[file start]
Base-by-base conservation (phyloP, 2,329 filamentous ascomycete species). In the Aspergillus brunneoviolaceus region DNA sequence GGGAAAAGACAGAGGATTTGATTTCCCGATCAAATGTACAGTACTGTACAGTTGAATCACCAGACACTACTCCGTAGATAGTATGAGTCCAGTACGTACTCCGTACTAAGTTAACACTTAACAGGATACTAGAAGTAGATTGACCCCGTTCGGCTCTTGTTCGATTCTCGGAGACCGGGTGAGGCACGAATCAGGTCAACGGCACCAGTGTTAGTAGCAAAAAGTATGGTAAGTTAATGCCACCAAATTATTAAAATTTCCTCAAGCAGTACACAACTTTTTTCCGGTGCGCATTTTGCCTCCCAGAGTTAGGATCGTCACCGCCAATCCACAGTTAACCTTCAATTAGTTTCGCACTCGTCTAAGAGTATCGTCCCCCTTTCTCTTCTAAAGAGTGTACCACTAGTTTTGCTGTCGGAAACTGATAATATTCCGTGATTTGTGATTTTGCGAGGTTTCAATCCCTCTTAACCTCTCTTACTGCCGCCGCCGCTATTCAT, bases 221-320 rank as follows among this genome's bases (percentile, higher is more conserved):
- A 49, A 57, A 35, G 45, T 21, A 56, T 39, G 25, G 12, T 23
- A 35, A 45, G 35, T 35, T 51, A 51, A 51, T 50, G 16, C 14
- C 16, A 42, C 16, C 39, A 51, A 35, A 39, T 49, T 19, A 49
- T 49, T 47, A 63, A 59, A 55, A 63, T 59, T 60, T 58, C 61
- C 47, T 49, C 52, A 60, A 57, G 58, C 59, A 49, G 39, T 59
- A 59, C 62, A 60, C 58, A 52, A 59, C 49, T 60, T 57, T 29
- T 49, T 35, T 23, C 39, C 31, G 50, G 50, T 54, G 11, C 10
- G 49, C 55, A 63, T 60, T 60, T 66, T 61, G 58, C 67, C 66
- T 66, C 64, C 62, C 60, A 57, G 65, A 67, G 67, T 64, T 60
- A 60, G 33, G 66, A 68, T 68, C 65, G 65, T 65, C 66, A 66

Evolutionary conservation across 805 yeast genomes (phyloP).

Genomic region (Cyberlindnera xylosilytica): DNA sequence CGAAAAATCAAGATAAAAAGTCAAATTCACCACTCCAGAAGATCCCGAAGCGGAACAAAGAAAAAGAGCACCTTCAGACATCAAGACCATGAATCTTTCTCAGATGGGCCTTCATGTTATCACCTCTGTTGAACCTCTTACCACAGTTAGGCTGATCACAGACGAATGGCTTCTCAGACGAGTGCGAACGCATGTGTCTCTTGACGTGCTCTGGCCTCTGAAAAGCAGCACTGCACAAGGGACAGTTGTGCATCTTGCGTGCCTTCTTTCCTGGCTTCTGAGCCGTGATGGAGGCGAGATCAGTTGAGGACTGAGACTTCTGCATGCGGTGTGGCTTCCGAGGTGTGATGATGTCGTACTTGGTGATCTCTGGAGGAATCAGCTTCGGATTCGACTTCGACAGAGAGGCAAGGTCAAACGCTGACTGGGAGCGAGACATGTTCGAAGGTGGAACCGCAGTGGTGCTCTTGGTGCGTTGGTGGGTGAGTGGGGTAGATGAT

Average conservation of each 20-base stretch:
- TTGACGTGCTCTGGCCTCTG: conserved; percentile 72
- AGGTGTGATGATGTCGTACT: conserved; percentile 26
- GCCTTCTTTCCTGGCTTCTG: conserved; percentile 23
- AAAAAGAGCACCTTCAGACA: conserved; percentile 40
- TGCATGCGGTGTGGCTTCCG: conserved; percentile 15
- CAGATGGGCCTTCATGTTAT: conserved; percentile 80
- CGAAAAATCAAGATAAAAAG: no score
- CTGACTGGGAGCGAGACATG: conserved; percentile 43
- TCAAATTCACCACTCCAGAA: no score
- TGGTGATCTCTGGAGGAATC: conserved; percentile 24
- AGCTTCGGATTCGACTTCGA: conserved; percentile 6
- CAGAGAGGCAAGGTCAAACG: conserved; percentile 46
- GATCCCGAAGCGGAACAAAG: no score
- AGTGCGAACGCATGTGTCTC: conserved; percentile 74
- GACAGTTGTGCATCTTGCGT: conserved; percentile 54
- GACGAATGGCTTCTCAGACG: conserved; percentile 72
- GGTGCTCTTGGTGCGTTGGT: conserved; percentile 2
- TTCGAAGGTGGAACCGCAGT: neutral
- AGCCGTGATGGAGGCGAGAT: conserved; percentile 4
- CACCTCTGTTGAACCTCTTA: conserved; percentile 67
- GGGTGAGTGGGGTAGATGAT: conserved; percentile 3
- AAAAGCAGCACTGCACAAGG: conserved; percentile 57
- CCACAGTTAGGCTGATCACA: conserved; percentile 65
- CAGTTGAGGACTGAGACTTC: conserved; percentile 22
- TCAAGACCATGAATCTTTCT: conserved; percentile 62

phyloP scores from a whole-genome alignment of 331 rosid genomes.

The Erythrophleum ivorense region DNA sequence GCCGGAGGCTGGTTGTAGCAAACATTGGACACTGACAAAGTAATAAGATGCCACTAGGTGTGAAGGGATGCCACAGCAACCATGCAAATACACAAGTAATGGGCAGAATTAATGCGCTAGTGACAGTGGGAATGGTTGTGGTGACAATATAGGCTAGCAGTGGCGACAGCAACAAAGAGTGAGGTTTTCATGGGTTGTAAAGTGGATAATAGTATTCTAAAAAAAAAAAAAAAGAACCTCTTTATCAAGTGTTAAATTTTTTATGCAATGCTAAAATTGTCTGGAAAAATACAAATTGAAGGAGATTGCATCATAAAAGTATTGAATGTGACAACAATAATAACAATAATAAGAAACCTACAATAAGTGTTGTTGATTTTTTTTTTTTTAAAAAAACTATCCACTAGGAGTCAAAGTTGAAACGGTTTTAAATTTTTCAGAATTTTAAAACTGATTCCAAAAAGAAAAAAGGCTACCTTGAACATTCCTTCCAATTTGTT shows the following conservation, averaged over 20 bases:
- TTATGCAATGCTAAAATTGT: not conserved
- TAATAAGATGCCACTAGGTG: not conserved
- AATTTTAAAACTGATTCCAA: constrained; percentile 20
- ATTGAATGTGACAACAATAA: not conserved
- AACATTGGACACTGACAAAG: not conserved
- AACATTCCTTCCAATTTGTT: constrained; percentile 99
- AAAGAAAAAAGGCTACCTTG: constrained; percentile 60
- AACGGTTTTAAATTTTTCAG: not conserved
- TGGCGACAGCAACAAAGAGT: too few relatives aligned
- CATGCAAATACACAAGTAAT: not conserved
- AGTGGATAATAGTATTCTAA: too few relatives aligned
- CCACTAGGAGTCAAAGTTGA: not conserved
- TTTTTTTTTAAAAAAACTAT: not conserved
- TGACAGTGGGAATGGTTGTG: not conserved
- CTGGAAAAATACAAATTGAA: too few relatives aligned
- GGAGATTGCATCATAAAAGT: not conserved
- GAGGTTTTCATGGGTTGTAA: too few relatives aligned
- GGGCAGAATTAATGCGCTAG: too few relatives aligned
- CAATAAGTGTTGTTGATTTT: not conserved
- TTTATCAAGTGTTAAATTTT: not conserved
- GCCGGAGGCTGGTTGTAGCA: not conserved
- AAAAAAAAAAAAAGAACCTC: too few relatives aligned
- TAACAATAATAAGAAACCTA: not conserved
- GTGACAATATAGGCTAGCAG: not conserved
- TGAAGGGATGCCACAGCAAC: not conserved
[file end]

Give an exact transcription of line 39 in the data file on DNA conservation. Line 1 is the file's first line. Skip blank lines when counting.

- TCAAGACCATGAATCTTTCT: conserved; percentile 62